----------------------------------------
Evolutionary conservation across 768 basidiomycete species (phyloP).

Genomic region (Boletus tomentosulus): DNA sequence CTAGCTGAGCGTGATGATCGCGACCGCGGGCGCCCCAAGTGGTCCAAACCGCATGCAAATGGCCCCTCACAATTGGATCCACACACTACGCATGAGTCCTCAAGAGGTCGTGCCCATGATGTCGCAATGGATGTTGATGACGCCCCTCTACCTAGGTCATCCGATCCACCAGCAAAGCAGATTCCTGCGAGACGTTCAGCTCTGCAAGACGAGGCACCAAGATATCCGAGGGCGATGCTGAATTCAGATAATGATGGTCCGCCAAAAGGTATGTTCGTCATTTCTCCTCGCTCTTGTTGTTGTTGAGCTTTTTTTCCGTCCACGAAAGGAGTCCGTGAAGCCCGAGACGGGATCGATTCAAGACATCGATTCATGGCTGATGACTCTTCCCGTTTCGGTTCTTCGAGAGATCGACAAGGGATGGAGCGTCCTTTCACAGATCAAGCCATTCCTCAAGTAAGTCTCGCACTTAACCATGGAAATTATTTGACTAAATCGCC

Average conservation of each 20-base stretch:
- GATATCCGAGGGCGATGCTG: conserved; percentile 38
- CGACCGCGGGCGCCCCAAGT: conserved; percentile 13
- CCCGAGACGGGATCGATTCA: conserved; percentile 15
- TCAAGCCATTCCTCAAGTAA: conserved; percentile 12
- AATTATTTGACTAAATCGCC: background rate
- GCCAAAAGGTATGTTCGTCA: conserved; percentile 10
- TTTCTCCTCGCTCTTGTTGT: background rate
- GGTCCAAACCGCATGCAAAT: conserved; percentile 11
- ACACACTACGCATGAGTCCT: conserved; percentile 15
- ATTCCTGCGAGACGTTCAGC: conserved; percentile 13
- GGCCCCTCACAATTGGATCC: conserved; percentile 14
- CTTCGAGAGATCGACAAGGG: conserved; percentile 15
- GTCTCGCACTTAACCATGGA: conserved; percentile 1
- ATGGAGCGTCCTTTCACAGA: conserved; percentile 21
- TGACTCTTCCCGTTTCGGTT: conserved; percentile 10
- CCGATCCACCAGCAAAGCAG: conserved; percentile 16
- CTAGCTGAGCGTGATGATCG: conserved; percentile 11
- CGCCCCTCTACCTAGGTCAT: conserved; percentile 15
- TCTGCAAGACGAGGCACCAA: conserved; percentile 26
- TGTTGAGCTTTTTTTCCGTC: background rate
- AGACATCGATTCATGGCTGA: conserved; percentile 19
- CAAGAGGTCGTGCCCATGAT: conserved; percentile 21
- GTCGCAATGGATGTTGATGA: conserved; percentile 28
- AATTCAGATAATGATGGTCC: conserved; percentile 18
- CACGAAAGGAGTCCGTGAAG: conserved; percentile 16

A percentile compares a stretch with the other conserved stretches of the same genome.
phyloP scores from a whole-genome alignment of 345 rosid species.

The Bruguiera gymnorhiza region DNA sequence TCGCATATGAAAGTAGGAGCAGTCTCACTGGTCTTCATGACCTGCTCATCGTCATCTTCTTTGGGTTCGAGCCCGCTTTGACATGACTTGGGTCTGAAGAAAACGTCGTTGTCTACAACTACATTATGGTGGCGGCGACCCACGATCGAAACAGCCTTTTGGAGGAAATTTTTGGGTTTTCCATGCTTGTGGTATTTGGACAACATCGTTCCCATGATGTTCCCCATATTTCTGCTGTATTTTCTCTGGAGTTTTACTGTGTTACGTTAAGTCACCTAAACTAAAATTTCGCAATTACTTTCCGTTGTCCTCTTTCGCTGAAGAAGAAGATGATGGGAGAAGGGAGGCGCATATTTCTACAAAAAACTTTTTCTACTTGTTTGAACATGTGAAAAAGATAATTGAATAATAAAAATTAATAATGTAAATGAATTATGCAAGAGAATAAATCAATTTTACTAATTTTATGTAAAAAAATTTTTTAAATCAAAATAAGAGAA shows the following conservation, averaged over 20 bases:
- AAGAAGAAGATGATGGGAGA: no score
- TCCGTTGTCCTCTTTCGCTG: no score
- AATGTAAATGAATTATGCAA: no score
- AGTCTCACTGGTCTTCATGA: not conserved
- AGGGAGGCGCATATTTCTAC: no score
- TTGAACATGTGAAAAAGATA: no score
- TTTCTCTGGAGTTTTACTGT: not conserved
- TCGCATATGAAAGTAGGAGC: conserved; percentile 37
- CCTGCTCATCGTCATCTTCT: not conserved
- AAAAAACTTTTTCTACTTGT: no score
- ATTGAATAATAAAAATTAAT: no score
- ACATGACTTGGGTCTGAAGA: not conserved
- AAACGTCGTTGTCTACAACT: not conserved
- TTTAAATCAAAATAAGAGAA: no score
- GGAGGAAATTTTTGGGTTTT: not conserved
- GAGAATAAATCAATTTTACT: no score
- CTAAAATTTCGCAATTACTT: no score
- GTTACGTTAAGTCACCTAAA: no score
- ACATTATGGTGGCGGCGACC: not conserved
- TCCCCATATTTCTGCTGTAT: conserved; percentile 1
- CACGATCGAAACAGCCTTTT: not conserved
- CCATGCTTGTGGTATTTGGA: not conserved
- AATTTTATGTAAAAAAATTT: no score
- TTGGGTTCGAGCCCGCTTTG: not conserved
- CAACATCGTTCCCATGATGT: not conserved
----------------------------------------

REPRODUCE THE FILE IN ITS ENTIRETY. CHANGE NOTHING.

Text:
Evolutionary conservation across 768 basidiomycete species (phyloP).

Genomic region (Boletus tomentosulus): DNA sequence CTAGCTGAGCGTGATGATCGCGACCGCGGGCGCCCCAAGTGGTCCAAACCGCATGCAAATGGCCCCTCACAATTGGATCCACACACTACGCATGAGTCCTCAAGAGGTCGTGCCCATGATGTCGCAATGGATGTTGATGACGCCCCTCTACCTAGGTCATCCGATCCACCAGCAAAGCAGATTCCTGCGAGACGTTCAGCTCTGCAAGACGAGGCACCAAGATATCCGAGGGCGATGCTGAATTCAGATAATGATGGTCCGCCAAAAGGTATGTTCGTCATTTCTCCTCGCTCTTGTTGTTGTTGAGCTTTTTTTCCGTCCACGAAAGGAGTCCGTGAAGCCCGAGACGGGATCGATTCAAGACATCGATTCATGGCTGATGACTCTTCCCGTTTCGGTTCTTCGAGAGATCGACAAGGGATGGAGCGTCCTTTCACAGATCAAGCCATTCCTCAAGTAAGTCTCGCACTTAACCATGGAAATTATTTGACTAAATCGCC

Average conservation of each 20-base stretch:
- GATATCCGAGGGCGATGCTG: conserved; percentile 38
- CGACCGCGGGCGCCCCAAGT: conserved; percentile 13
- CCCGAGACGGGATCGATTCA: conserved; percentile 15
- TCAAGCCATTCCTCAAGTAA: conserved; percentile 12
- AATTATTTGACTAAATCGCC: background rate
- GCCAAAAGGTATGTTCGTCA: conserved; percentile 10
- TTTCTCCTCGCTCTTGTTGT: background rate
- GGTCCAAACCGCATGCAAAT: conserved; percentile 11
- ACACACTACGCATGAGTCCT: conserved; percentile 15
- ATTCCTGCGAGACGTTCAGC: conserved; percentile 13
- GGCCCCTCACAATTGGATCC: conserved; percentile 14
- CTTCGAGAGATCGACAAGGG: conserved; percentile 15
- GTCTCGCACTTAACCATGGA: conserved; percentile 1
- ATGGAGCGTCCTTTCACAGA: conserved; percentile 21
- TGACTCTTCCCGTTTCGGTT: conserved; percentile 10
- CCGATCCACCAGCAAAGCAG: conserved; percentile 16
- CTAGCTGAGCGTGATGATCG: conserved; percentile 11
- CGCCCCTCTACCTAGGTCAT: conserved; percentile 15
- TCTGCAAGACGAGGCACCAA: conserved; percentile 26
- TGTTGAGCTTTTTTTCCGTC: background rate
- AGACATCGATTCATGGCTGA: conserved; percentile 19
- CAAGAGGTCGTGCCCATGAT: conserved; percentile 21
- GTCGCAATGGATGTTGATGA: conserved; percentile 28
- AATTCAGATAATGATGGTCC: conserved; percentile 18
- CACGAAAGGAGTCCGTGAAG: conserved; percentile 16

A percentile compares a stretch with the other conserved stretches of the same genome.
phyloP scores from a whole-genome alignment of 345 rosid species.

The Bruguiera gymnorhiza region DNA sequence TCGCATATGAAAGTAGGAGCAGTCTCACTGGTCTTCATGACCTGCTCATCGTCATCTTCTTTGGGTTCGAGCCCGCTTTGACATGACTTGGGTCTGAAGAAAACGTCGTTGTCTACAACTACATTATGGTGGCGGCGACCCACGATCGAAACAGCCTTTTGGAGGAAATTTTTGGGTTTTCCATGCTTGTGGTATTTGGACAACATCGTTCCCATGATGTTCCCCATATTTCTGCTGTATTTTCTCTGGAGTTTTACTGTGTTACGTTAAGTCACCTAAACTAAAATTTCGCAATTACTTTCCGTTGTCCTCTTTCGCTGAAGAAGAAGATGATGGGAGAAGGGAGGCGCATATTTCTACAAAAAACTTTTTCTACTTGTTTGAACATGTGAAAAAGATAATTGAATAATAAAAATTAATAATGTAAATGAATTATGCAAGAGAATAAATCAATTTTACTAATTTTATGTAAAAAAATTTTTTAAATCAAAATAAGAGAA shows the following conservation, averaged over 20 bases:
- AAGAAGAAGATGATGGGAGA: no score
- TCCGTTGTCCTCTTTCGCTG: no score
- AATGTAAATGAATTATGCAA: no score
- AGTCTCACTGGTCTTCATGA: not conserved
- AGGGAGGCGCATATTTCTAC: no score
- TTGAACATGTGAAAAAGATA: no score
- TTTCTCTGGAGTTTTACTGT: not conserved
- TCGCATATGAAAGTAGGAGC: conserved; percentile 37
- CCTGCTCATCGTCATCTTCT: not conserved
- AAAAAACTTTTTCTACTTGT: no score
- ATTGAATAATAAAAATTAAT: no score
- ACATGACTTGGGTCTGAAGA: not conserved
- AAACGTCGTTGTCTACAACT: not conserved
- TTTAAATCAAAATAAGAGAA: no score
- GGAGGAAATTTTTGGGTTTT: not conserved
- GAGAATAAATCAATTTTACT: no score
- CTAAAATTTCGCAATTACTT: no score
- GTTACGTTAAGTCACCTAAA: no score
- ACATTATGGTGGCGGCGACC: not conserved
- TCCCCATATTTCTGCTGTAT: conserved; percentile 1
- CACGATCGAAACAGCCTTTT: not conserved
- CCATGCTTGTGGTATTTGGA: not conserved
- AATTTTATGTAAAAAAATTT: no score
- TTGGGTTCGAGCCCGCTTTG: not conserved
- CAACATCGTTCCCATGATGT: not conserved